This week has been all about Scream (Check out Sidney’s review here!) and when we found out our friend, the incredibly talented David Ayllon (See our interview with him here!), was doing a Scream-themed photo shoot, we knew we had to share the results with the WERRRK.com Universe!
After it was announced that Scream would be released January 14, Ayllon, an award-winning creative director, graphic designer, photographer and MFA graduate of Savannah College of Art & Design, had an idea.
“I’m a gay man – being perceived as feminine was always looked down upon growing up – but in the Scream franchise, I saw strong, smart women who were both fierce and feminine at the same time,” Ayllon said. “In most horror franchises, the villain is the star (i.e. Freddy Krueger, Jason Voorhees, Michael Myers), but in Scream, teenage heroine Sidney Prescott (Neve Campbell) and catty reporter Gale Weathers (Courtney Cox) carry the films.”
Ayllon recalled watching the original Scream at nine years old in 1996 when the phone rang.
“The last thing I wanted to do was answer the phone, but I convinced myself it was Grandma calling,” he said. “That’s when I heard, ‘Do you like scary movies?’ I screamed and ran crying to my mother before I saw my father walking up the basement stairs, laughing with a cell phone in his hand.”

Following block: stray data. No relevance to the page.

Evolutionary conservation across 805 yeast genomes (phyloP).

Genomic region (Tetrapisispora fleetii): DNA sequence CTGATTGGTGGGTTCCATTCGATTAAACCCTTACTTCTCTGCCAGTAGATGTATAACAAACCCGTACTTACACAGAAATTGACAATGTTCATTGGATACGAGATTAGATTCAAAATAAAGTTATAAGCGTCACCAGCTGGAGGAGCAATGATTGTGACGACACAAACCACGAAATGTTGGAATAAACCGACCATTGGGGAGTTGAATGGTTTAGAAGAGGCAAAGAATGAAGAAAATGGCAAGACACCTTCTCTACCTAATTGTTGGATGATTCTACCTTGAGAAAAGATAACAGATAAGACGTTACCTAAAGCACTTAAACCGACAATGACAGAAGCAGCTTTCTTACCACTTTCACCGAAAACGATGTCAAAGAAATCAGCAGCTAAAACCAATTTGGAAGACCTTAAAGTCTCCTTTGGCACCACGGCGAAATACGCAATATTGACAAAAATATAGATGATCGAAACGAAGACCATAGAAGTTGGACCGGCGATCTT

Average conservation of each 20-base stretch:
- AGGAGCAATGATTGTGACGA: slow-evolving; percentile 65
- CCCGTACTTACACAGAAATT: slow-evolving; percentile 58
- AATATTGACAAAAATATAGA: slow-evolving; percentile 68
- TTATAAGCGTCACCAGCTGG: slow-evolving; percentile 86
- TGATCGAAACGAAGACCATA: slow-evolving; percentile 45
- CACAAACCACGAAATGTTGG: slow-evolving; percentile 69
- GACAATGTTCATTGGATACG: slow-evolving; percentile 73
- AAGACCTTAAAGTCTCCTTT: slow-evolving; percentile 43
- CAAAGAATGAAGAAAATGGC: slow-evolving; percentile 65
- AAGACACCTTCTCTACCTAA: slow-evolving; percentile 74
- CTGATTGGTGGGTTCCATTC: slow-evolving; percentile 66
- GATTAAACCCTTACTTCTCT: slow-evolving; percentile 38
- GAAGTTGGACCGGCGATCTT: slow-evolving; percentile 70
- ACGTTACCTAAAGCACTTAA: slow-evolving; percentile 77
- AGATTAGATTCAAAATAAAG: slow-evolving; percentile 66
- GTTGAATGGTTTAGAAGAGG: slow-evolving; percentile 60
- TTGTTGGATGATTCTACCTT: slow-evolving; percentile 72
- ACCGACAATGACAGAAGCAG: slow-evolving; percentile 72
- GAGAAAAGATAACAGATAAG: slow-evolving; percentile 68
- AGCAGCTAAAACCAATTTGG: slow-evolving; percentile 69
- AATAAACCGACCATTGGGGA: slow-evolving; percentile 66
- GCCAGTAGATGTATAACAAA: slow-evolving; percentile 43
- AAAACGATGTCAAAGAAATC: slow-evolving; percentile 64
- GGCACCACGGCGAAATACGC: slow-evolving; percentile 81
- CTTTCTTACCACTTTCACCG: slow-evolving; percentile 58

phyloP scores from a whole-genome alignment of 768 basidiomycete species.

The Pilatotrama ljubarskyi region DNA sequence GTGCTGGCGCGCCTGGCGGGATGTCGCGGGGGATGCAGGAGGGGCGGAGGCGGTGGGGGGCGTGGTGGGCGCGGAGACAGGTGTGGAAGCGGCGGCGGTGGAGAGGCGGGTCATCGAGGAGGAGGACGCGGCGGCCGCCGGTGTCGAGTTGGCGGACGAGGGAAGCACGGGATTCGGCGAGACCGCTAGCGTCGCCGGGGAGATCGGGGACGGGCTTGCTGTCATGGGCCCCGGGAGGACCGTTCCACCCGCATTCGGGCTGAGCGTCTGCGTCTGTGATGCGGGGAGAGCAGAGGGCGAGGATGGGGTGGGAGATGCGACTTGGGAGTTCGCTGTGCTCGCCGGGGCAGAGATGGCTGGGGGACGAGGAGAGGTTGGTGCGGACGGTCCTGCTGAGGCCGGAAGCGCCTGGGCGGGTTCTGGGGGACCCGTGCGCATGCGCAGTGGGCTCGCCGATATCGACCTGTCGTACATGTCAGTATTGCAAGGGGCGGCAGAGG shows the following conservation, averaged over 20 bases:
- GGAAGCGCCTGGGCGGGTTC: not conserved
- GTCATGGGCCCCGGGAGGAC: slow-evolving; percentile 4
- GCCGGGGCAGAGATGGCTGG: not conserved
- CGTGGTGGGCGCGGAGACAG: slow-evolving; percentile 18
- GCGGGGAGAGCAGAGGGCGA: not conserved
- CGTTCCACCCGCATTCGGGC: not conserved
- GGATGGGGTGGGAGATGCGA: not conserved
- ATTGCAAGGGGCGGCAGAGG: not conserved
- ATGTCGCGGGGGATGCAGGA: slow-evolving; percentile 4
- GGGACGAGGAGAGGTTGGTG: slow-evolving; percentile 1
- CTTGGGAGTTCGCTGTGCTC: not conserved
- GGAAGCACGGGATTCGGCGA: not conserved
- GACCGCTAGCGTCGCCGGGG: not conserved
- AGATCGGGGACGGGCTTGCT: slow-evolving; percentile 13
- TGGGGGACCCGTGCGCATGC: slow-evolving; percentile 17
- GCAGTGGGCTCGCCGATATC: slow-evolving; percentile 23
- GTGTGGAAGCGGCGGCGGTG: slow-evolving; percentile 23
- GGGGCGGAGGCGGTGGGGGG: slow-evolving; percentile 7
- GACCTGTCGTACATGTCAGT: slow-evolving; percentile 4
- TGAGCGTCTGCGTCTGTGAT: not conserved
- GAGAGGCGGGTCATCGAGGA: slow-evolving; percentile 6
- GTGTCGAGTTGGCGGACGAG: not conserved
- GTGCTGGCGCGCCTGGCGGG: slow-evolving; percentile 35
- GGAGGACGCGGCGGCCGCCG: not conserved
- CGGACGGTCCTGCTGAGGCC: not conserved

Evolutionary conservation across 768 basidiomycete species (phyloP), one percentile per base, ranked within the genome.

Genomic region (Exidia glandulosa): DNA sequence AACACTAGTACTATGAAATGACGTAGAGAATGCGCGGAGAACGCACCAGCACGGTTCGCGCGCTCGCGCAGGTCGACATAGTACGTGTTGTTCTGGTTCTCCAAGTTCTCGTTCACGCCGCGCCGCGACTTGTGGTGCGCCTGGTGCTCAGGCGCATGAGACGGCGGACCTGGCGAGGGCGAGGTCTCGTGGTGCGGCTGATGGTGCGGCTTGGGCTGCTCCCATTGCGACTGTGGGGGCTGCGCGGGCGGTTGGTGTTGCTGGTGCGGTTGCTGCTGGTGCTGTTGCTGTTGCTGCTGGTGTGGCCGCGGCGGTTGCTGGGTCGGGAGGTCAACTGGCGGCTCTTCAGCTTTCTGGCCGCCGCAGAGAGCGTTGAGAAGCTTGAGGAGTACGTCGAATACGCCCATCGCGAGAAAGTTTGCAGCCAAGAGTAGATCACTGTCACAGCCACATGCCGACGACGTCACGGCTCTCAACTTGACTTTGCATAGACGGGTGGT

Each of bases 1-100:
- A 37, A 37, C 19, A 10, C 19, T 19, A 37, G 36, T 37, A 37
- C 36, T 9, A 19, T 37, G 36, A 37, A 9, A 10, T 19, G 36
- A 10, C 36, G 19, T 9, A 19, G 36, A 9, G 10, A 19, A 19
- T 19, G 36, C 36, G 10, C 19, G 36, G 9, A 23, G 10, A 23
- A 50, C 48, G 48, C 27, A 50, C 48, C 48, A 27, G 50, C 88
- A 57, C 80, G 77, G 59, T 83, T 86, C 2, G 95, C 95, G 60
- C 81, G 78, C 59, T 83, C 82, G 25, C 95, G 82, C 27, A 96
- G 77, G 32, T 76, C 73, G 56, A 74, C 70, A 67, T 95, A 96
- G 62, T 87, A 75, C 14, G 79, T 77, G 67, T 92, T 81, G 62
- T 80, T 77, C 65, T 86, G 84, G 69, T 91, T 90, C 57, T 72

“It has since become a rite of passage in my family to watch this movie.”
In fact, his sister Nicole recently had a baby girl named Camryn J. – just in time for the next installment of the sleeper hit franchise following its 25th anniversary.
“That’s when I realized: the women in my family are just as strong as the women in the Scream films,” Ayllon said.
Ayllon said he himself always related to Neve Campbell’s and Courtney Cox’s more complex, intelligent, and confident portrayals of the “final girls” horror trope – female characters who ultimately fight and outwit the villain – and wanted to honor their unique strengths and vulnerabilities in a series of photos with his niece and his husband, a.k.a. drag queen Pissi Myles, with whom Ayllon shares a common appreciation for horror movies – especially Scream.
With powerful heroines such as Sidney and Gale, writer Kevin Williamson managed to revitalize the once-tired horror genre by infusing innovative, sharp and campy humor alongside trauma and suspense.
It was the late Wes Craven’s widely successful direction of his scripts that then created both a layered deconstruction of and introspective commentary on the typical “slasher” sub-genre tropes and archetypes – one in which we find Sidney Prescott even writing about her own story, volunteering at a women’s crisis line, and personally reaching out to victims because she refuses to be one herself.
Taking ownership of one’s survival is an idea both Ayllon and Williamson say they and many others in the LGBQTIA+ community can relate to.
“We know Camryn will be no different,” Ayllon said. “She will be as tough as Sidney and as sassy as Gale – and that is what I wanted to capture.”